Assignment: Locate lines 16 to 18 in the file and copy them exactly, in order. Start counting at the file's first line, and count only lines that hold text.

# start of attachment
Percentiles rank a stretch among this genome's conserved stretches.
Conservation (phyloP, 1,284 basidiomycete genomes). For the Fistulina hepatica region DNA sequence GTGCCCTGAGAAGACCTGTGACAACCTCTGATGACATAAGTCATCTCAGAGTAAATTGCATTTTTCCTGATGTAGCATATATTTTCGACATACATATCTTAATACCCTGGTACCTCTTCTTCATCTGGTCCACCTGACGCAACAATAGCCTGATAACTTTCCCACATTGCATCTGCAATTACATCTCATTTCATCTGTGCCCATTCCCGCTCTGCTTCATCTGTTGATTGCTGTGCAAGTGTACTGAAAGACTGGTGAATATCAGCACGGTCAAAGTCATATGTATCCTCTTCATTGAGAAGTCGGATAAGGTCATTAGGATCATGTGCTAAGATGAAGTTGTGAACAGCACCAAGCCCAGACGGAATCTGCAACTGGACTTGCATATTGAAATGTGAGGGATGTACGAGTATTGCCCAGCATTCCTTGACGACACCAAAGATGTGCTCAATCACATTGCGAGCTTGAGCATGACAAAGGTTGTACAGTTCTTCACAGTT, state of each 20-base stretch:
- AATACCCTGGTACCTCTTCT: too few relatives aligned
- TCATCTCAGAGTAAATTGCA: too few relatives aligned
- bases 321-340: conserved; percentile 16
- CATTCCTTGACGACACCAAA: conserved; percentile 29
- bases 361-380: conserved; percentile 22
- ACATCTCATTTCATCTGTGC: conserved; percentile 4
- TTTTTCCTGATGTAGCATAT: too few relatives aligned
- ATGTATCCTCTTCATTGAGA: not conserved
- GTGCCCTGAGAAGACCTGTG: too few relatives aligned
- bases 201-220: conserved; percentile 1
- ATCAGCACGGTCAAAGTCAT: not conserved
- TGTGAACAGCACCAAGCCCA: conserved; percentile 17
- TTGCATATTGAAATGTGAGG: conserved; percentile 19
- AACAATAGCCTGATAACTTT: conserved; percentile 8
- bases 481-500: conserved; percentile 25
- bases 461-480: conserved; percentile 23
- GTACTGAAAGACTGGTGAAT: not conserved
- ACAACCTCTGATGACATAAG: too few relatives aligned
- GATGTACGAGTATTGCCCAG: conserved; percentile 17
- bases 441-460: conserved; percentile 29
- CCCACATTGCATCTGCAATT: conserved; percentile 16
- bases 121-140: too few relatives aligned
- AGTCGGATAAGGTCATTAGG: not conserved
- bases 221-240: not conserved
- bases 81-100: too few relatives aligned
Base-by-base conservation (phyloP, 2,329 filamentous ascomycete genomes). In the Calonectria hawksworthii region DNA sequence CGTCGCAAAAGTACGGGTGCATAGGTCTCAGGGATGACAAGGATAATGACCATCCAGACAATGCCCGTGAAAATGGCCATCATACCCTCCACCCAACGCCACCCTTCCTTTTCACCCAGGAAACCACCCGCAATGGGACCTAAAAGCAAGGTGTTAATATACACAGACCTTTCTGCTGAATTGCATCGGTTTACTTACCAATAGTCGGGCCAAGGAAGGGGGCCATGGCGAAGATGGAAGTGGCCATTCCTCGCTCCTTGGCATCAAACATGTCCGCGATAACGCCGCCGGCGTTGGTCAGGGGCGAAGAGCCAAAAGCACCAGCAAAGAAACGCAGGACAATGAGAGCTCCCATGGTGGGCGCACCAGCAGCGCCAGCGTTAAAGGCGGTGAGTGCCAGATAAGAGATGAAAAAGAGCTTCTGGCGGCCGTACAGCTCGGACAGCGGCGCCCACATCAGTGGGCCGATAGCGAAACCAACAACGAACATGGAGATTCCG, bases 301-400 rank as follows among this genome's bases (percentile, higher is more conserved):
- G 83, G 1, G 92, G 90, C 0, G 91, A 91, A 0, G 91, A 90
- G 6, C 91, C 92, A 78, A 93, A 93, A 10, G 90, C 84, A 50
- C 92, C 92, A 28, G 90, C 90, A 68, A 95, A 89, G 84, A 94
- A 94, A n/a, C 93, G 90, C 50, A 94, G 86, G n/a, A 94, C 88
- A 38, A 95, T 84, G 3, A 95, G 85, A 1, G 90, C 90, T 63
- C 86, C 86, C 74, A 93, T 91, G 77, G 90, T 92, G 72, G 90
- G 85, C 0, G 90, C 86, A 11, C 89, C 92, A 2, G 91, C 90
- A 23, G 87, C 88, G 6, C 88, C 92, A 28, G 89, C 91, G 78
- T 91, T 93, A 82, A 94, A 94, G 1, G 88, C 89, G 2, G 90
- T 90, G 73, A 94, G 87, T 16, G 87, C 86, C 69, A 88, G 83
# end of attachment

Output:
- AACAATAGCCTGATAACTTT: conserved; percentile 8
- bases 481-500: conserved; percentile 25
- bases 461-480: conserved; percentile 23